Article

Protecting Your Video Surveillance From Leaks

While there are a number of opinions and methods as to the best ways to capture and manage video images for investigation and evidence, we tend to focus on the technical aspects.

What’s the best resolution, frame rate, compression method, or retention time for a given application? How will we get images off of the system as evidence? How do we restrict access to our system while making sure that the images we collect are usable in a variety of venues?

These are all valid topics, and there’s no shortage of opinions and experiences that can help us. But one area where we see little emphasis is on the social engineering and human aspect of your system.

With the proliferation of websites showing video clips and intense pressure from media outlets for “newsworthy” footage, there’s a real danger to the owner of a system, in terms of both liability and damage to reputation, and it may all be hinging on a security officer with too much time on their hands, too little money in the bank, a warped sense of humor, or an axe to grind.

Any one of these can be a recipe for disaster.

Leaked video surveillance images
Case in point: In May of 2007, the New Jersey (USA) Turnpike Authority sued to force YouTube and two other companies to remove the video of a horrific Garden State Parkway car crash from their websites.

The video showed a fiery one-car crash at the Great Egg Toll Plaza, which claimed the life of a 52-year-old Cape May County man. The video was captured on a Turnpike Authority surveillance camera, leaked to the public, and eventually posted on YouTube, LiveLeak.com, and Break.com, according the authority’s complaint.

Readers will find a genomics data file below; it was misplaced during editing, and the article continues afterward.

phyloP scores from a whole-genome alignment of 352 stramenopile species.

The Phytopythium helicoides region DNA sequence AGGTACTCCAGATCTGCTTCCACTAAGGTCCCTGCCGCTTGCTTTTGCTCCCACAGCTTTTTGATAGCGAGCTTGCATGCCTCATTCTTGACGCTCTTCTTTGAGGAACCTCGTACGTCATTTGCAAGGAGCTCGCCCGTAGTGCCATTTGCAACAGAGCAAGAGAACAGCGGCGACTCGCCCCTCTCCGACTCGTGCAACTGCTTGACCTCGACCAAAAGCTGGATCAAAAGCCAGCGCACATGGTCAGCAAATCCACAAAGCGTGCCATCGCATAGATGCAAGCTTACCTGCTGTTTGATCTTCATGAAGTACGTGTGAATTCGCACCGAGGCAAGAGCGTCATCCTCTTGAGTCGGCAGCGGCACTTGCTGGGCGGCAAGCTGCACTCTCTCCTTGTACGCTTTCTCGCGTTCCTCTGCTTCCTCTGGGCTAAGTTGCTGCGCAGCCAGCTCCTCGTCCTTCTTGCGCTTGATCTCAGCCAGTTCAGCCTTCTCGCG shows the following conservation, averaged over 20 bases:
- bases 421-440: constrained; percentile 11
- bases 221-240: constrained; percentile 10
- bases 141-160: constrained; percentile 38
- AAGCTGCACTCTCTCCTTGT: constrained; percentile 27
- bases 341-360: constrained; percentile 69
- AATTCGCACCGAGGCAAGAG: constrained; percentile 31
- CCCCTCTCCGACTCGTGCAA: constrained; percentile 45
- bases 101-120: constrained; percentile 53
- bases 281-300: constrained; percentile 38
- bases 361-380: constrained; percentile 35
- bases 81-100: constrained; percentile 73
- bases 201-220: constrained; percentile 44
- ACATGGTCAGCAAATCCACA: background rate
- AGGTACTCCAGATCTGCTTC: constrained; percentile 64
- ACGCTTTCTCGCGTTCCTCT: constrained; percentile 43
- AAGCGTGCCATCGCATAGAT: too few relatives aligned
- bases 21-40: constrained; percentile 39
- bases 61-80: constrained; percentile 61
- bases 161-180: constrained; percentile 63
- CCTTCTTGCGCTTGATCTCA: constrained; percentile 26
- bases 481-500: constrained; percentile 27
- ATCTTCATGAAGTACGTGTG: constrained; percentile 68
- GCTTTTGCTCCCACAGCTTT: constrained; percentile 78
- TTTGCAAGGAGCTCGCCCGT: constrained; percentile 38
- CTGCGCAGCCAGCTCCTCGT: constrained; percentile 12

While this case was particularly well publicized, less spectacular incidents are commonplace. From drunken dancers in water fountain to inappropriate images of attractive patrons, the proliferation of high-quality video images often makes distribution of footage child’s play for those so inclined.

Preventing unauthorized video exports
In response to this, our firm strongly recommends that systems be locked down to prevent unauthorized distribution of video images.

The simplest way to do this is to install a Master Evidence Server, a shared network drive accessible only from the digital video workstations.

When an incident is noted, any operator can take it offline (removing it from the location where it will be overwritten over time), and place it on this central drive. The ability for the operator to burn clips to removable media is also removed, allowing this capability only for authorized personnel.

This also allows local storage and retrieval of recorded incidents without risk of unauthorized distribution of these images to internet or media sites.

Side benefits are the orderly storage of these incidents in an easily reviewable folder, and a higher level of data redundancy for these images. While 98 percent of the video recorded in a system is typically discarded, the video on the Master Evidence Server is more critical, and can be configured for automatic backups, drive redundancy, and other safeguards.

Finally, in the grand scheme of things, this option is fairly affordable as a huge storage array isn’t required — a video evidence clip is typically less than seven minutes in length.

We offer this as an option in our system designs, but I can’t recall that anyone has ever declined to take it.

Click here to read full article on IFSEC Global

This entry was posted in Product Evaluation, Project Management, Published Articles, Specifications, System Auditing, System Documentation, Video Surveillance. Bookmark the permalink.